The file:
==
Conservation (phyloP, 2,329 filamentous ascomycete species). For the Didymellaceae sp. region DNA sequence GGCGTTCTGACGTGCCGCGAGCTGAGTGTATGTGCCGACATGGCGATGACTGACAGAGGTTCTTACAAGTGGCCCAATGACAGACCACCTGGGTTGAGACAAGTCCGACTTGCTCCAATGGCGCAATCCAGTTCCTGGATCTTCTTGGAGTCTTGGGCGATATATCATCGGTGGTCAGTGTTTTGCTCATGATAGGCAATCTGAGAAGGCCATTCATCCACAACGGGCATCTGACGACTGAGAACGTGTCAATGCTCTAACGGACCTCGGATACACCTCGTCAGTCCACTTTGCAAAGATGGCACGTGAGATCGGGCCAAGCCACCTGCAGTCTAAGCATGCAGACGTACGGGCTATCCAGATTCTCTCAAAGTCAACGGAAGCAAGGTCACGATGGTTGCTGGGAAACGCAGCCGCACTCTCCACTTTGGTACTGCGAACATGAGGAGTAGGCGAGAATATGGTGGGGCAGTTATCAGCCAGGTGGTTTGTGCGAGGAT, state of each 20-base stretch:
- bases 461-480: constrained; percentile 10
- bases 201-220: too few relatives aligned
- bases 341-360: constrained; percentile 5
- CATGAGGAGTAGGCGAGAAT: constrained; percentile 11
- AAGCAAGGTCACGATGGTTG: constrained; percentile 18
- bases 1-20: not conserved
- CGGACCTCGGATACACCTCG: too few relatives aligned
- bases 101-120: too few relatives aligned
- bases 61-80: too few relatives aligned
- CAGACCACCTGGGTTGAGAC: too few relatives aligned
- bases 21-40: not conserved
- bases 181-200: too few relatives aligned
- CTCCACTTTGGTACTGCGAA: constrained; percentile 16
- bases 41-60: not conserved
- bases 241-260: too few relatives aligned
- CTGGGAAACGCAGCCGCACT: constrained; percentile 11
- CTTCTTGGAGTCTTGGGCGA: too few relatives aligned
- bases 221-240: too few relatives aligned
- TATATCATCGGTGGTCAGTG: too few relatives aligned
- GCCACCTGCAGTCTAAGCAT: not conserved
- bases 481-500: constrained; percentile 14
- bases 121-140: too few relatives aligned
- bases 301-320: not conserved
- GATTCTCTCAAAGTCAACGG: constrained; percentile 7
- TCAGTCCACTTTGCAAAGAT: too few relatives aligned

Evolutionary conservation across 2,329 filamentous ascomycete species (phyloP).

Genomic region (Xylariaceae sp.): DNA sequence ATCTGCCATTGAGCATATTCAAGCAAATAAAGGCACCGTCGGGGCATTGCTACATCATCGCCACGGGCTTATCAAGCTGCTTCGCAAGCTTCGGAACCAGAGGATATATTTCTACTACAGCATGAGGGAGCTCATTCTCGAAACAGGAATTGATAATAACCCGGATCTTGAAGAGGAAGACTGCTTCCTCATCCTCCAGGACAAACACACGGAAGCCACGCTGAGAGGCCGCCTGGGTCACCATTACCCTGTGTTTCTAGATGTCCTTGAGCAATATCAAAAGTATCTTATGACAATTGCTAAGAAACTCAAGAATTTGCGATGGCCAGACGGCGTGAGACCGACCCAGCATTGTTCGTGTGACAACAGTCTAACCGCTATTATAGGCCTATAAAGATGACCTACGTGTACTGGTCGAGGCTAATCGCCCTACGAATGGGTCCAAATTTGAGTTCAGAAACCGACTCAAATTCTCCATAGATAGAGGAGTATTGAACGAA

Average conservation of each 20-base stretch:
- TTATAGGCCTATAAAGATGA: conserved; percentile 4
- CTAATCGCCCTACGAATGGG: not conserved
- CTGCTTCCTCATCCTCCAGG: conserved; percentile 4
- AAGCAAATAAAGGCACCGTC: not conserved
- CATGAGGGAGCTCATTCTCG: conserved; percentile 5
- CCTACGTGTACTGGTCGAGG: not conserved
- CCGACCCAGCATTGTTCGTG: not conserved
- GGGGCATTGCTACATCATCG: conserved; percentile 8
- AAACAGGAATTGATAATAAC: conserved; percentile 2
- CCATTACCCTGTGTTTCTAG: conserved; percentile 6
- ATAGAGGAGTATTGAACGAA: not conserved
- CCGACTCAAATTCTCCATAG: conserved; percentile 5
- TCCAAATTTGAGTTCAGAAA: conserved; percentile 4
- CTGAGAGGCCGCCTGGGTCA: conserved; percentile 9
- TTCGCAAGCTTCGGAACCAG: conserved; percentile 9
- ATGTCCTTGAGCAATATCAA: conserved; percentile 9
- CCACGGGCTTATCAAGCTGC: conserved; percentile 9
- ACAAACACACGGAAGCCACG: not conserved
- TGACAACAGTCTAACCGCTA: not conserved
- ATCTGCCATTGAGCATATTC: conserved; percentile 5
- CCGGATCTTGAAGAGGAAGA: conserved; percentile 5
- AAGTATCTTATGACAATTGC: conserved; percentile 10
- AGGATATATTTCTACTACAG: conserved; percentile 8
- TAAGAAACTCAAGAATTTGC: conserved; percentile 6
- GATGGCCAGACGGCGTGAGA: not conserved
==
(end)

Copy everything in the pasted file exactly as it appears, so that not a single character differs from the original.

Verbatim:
Conservation (phyloP, 2,329 filamentous ascomycete species). For the Didymellaceae sp. region DNA sequence GGCGTTCTGACGTGCCGCGAGCTGAGTGTATGTGCCGACATGGCGATGACTGACAGAGGTTCTTACAAGTGGCCCAATGACAGACCACCTGGGTTGAGACAAGTCCGACTTGCTCCAATGGCGCAATCCAGTTCCTGGATCTTCTTGGAGTCTTGGGCGATATATCATCGGTGGTCAGTGTTTTGCTCATGATAGGCAATCTGAGAAGGCCATTCATCCACAACGGGCATCTGACGACTGAGAACGTGTCAATGCTCTAACGGACCTCGGATACACCTCGTCAGTCCACTTTGCAAAGATGGCACGTGAGATCGGGCCAAGCCACCTGCAGTCTAAGCATGCAGACGTACGGGCTATCCAGATTCTCTCAAAGTCAACGGAAGCAAGGTCACGATGGTTGCTGGGAAACGCAGCCGCACTCTCCACTTTGGTACTGCGAACATGAGGAGTAGGCGAGAATATGGTGGGGCAGTTATCAGCCAGGTGGTTTGTGCGAGGAT, state of each 20-base stretch:
- bases 461-480: constrained; percentile 10
- bases 201-220: too few relatives aligned
- bases 341-360: constrained; percentile 5
- CATGAGGAGTAGGCGAGAAT: constrained; percentile 11
- AAGCAAGGTCACGATGGTTG: constrained; percentile 18
- bases 1-20: not conserved
- CGGACCTCGGATACACCTCG: too few relatives aligned
- bases 101-120: too few relatives aligned
- bases 61-80: too few relatives aligned
- CAGACCACCTGGGTTGAGAC: too few relatives aligned
- bases 21-40: not conserved
- bases 181-200: too few relatives aligned
- CTCCACTTTGGTACTGCGAA: constrained; percentile 16
- bases 41-60: not conserved
- bases 241-260: too few relatives aligned
- CTGGGAAACGCAGCCGCACT: constrained; percentile 11
- CTTCTTGGAGTCTTGGGCGA: too few relatives aligned
- bases 221-240: too few relatives aligned
- TATATCATCGGTGGTCAGTG: too few relatives aligned
- GCCACCTGCAGTCTAAGCAT: not conserved
- bases 481-500: constrained; percentile 14
- bases 121-140: too few relatives aligned
- bases 301-320: not conserved
- GATTCTCTCAAAGTCAACGG: constrained; percentile 7
- TCAGTCCACTTTGCAAAGAT: too few relatives aligned

Evolutionary conservation across 2,329 filamentous ascomycete species (phyloP).

Genomic region (Xylariaceae sp.): DNA sequence ATCTGCCATTGAGCATATTCAAGCAAATAAAGGCACCGTCGGGGCATTGCTACATCATCGCCACGGGCTTATCAAGCTGCTTCGCAAGCTTCGGAACCAGAGGATATATTTCTACTACAGCATGAGGGAGCTCATTCTCGAAACAGGAATTGATAATAACCCGGATCTTGAAGAGGAAGACTGCTTCCTCATCCTCCAGGACAAACACACGGAAGCCACGCTGAGAGGCCGCCTGGGTCACCATTACCCTGTGTTTCTAGATGTCCTTGAGCAATATCAAAAGTATCTTATGACAATTGCTAAGAAACTCAAGAATTTGCGATGGCCAGACGGCGTGAGACCGACCCAGCATTGTTCGTGTGACAACAGTCTAACCGCTATTATAGGCCTATAAAGATGACCTACGTGTACTGGTCGAGGCTAATCGCCCTACGAATGGGTCCAAATTTGAGTTCAGAAACCGACTCAAATTCTCCATAGATAGAGGAGTATTGAACGAA

Average conservation of each 20-base stretch:
- TTATAGGCCTATAAAGATGA: conserved; percentile 4
- CTAATCGCCCTACGAATGGG: not conserved
- CTGCTTCCTCATCCTCCAGG: conserved; percentile 4
- AAGCAAATAAAGGCACCGTC: not conserved
- CATGAGGGAGCTCATTCTCG: conserved; percentile 5
- CCTACGTGTACTGGTCGAGG: not conserved
- CCGACCCAGCATTGTTCGTG: not conserved
- GGGGCATTGCTACATCATCG: conserved; percentile 8
- AAACAGGAATTGATAATAAC: conserved; percentile 2
- CCATTACCCTGTGTTTCTAG: conserved; percentile 6
- ATAGAGGAGTATTGAACGAA: not conserved
- CCGACTCAAATTCTCCATAG: conserved; percentile 5
- TCCAAATTTGAGTTCAGAAA: conserved; percentile 4
- CTGAGAGGCCGCCTGGGTCA: conserved; percentile 9
- TTCGCAAGCTTCGGAACCAG: conserved; percentile 9
- ATGTCCTTGAGCAATATCAA: conserved; percentile 9
- CCACGGGCTTATCAAGCTGC: conserved; percentile 9
- ACAAACACACGGAAGCCACG: not conserved
- TGACAACAGTCTAACCGCTA: not conserved
- ATCTGCCATTGAGCATATTC: conserved; percentile 5
- CCGGATCTTGAAGAGGAAGA: conserved; percentile 5
- AAGTATCTTATGACAATTGC: conserved; percentile 10
- AGGATATATTTCTACTACAG: conserved; percentile 8
- TAAGAAACTCAAGAATTTGC: conserved; percentile 6
- GATGGCCAGACGGCGTGAGA: not conserved